You could even apply this game to your own disappointing situations (broken alarm clocks, failed recipes, bounced checks, etc.). Who knows? Maybe your little genius will solve all your problems for you.
7. The Five Ws
Ask open-ended questions about everyday situations, such as: Who else might say that? What do you think will happen next? Why do you think so? When should we leave? Where do you think I left my keys?
Just don’t overdo it, or you’ll be mistaken for a reporter, and your child will start answering, “No comment.”
8. How Else Can We Use This?
While cooking, shopping, raking leaves, writing, or any other chores you can think of, pick up a random object and ask, “How else can we use this?”
For example, a spoon could become an eye patch, a rake might be a good comb for a giant, and a dust mop could become a wig for Daddy, with a few minor modifications such as removing the handle.
Using buttons, macaroni, Legos, or stuffed toys, ask your mini-me to tell you some ways the objects could be sorted. Then, let the sorting begin! Use muffin tins for small items or boxes for larger ones. This is a good way to get your packing done if you’re moving.
If you’re not moving, but are behind on sorting laundry, this game could be the answer to your prayers. Playing “Sort My Socks” is a lot cheaper than hiring a maid.
10. Yes or No Way!
This game can help kids learn to spot false advertising and “fake news” later on in life. Write down pairs of statements, one true and one a total exaggeration. Read the statements aloud and ask him to decide which is true and which couldn’t possibly be true.
For example: It’s 5 o’clock. / It’s 100 o’clock. If your child says, “It’s 100 o’clock somewhere in the universe,” tell them they have a good point and then enroll them in college.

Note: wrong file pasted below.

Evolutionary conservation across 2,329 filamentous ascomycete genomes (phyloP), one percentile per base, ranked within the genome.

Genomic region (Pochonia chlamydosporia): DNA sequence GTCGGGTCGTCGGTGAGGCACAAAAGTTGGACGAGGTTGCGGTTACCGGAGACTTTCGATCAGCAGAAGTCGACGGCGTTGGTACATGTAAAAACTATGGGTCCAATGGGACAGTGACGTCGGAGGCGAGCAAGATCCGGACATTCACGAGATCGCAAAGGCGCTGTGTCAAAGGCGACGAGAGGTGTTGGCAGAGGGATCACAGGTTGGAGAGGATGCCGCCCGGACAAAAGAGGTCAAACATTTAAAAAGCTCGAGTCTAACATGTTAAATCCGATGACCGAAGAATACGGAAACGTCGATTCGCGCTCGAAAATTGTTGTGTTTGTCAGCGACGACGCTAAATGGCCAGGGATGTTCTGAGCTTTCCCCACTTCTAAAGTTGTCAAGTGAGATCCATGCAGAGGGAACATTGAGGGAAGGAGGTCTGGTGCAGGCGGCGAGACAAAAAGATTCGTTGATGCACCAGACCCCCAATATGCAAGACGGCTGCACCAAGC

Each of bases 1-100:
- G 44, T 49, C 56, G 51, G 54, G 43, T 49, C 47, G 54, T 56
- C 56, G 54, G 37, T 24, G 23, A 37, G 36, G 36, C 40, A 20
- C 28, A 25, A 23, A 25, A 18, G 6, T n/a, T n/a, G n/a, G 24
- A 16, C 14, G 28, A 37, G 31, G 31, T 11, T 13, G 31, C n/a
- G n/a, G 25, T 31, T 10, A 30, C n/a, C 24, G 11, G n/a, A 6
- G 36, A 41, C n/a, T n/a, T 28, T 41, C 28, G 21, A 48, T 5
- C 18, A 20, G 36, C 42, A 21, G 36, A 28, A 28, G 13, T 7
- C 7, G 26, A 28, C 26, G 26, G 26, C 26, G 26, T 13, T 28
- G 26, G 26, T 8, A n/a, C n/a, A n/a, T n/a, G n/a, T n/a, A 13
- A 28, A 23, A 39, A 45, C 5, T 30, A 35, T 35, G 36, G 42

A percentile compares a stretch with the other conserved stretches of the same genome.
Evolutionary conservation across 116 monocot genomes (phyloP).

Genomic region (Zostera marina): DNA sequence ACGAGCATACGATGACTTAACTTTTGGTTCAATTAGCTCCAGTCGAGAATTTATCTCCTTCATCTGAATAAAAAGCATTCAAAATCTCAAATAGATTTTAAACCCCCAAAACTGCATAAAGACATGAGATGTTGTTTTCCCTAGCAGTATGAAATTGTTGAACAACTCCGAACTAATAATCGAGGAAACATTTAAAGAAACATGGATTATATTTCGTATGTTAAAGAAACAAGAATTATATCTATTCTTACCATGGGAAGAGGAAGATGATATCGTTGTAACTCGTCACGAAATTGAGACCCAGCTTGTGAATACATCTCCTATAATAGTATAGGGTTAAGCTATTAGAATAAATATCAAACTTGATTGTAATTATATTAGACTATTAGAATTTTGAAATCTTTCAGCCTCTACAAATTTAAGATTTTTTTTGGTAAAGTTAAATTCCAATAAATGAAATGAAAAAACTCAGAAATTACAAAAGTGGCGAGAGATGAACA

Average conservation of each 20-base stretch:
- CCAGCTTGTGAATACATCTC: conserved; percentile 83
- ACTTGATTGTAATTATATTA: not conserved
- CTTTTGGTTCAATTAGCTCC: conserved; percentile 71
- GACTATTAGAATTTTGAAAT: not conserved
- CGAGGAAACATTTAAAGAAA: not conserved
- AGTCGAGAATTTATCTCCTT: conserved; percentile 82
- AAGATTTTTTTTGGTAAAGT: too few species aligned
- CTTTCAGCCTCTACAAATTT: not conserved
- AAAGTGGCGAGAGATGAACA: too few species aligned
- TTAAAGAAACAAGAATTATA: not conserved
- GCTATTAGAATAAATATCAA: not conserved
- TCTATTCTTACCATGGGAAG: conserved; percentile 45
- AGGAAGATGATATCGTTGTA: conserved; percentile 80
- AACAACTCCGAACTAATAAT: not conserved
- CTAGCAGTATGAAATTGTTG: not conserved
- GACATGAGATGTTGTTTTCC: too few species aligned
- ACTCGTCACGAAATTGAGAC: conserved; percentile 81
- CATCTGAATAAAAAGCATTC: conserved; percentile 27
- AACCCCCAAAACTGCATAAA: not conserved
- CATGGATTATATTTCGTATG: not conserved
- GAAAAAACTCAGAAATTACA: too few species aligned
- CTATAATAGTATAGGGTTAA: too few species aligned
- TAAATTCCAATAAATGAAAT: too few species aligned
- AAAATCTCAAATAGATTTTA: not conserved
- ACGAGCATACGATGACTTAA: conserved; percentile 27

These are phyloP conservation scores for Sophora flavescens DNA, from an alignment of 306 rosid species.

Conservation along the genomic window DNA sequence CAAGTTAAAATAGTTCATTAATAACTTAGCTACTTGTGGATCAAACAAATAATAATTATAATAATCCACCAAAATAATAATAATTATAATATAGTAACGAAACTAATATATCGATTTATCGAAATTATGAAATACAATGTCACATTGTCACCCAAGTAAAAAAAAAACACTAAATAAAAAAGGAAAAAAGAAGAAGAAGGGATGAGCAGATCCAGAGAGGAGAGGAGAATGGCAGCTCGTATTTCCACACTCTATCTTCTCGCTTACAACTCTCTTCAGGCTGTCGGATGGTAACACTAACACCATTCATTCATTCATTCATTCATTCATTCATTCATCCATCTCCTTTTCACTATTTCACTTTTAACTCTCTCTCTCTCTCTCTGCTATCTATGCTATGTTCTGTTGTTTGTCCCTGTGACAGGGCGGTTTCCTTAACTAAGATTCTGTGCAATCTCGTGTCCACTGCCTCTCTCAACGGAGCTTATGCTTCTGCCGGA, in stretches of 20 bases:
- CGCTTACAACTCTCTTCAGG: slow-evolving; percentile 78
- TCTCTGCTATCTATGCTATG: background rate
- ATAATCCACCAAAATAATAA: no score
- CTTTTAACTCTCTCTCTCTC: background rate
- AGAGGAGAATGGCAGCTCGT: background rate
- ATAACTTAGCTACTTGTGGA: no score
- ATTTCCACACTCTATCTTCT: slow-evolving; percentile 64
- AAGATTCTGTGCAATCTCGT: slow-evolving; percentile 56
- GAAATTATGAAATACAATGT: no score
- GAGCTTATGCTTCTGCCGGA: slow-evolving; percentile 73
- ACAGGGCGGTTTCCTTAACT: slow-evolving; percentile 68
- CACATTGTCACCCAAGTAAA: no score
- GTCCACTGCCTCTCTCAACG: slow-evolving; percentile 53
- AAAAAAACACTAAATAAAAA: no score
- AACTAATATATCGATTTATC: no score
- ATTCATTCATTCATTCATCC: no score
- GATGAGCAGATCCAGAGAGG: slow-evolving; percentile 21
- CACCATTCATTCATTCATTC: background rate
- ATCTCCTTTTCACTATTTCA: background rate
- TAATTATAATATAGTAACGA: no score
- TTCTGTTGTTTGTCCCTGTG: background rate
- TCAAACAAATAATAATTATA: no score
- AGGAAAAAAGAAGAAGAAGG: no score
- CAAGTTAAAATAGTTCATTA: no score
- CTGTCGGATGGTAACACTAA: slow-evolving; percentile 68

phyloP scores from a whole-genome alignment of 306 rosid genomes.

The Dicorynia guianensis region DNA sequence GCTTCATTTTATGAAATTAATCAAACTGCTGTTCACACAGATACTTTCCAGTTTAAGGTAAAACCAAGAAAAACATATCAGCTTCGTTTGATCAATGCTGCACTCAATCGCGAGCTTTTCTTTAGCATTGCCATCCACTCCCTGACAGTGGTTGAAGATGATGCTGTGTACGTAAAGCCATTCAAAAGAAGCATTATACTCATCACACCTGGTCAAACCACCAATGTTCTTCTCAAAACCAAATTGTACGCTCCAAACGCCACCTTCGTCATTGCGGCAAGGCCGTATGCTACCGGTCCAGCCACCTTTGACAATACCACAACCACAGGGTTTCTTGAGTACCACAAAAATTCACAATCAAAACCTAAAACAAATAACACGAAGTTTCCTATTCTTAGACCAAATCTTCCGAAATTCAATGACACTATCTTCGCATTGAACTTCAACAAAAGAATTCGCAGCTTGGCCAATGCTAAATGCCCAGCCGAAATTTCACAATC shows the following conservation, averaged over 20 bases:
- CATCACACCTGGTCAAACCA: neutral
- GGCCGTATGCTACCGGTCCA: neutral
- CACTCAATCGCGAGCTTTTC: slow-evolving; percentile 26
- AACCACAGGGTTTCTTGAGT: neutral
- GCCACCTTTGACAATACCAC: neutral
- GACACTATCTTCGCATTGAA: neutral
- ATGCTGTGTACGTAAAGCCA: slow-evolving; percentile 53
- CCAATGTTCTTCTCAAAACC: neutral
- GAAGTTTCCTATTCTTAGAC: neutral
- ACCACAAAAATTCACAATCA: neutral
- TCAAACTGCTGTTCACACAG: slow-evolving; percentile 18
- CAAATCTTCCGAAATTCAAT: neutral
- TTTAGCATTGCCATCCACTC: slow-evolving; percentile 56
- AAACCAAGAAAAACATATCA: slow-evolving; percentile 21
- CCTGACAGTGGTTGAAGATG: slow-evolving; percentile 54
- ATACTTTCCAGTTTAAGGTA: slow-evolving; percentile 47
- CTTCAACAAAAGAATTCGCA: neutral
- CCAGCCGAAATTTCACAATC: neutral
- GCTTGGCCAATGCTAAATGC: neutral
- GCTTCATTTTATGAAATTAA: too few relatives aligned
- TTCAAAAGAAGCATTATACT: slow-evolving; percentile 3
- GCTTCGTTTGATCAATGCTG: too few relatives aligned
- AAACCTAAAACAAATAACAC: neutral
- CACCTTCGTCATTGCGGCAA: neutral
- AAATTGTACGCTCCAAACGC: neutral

11. Clues for You
Take turns with your little one to think of people you both know. Don’t say who it is you’re thinking of. Now give each other clues such as age, hair color (if any), personality (if any), etc., until the person is guessed.
If it’s someone whose name you don’t know, like the mail carrier, go ahead and make up a name. Just make sure you don’t call them anything embarrassing next time you see them.
12. Riddles for Kiddles
Riddles and jokes will definitely get your child’s brain thinking outside of the box. Knock-knock jokes are especially popular with preschoolers.
You can find many child-appropriate riddles and knock-knock jokes online, or go out and hire a comedian with all the money you saved on a maid (see item 9 above).
So you see, engaging in critical thinking isn’t as hard as it sounds. And, after trying out some of these preschool critical thinking games, you’ll have to admit that they’re very brainy.
In summary, critical thinking IS: suspending beliefs, asking questions, using imagination, and weighing evidence before making decisions. It’s being open-minded without being wishy-washy. It’s the ability to spot exaggerations and misleading statements.
Critical thinking IS NOT: Joan Rivers describing the ugliest dress on the red carpet, or that two-year-old who just climbed up onto your lap and loudly announced to your guests that you have whiskers on your chin.
If your preschooler gets really good at critical thinking, it could even be the start of a lucrative career path. Lots of jobs require open-minded thinkers who are able to weigh all the evidence before coming to important decisions.
Who knows? Your child could someday be the next new Supreme Court judge, or maybe even a taste tester at Ben and Jerry’s!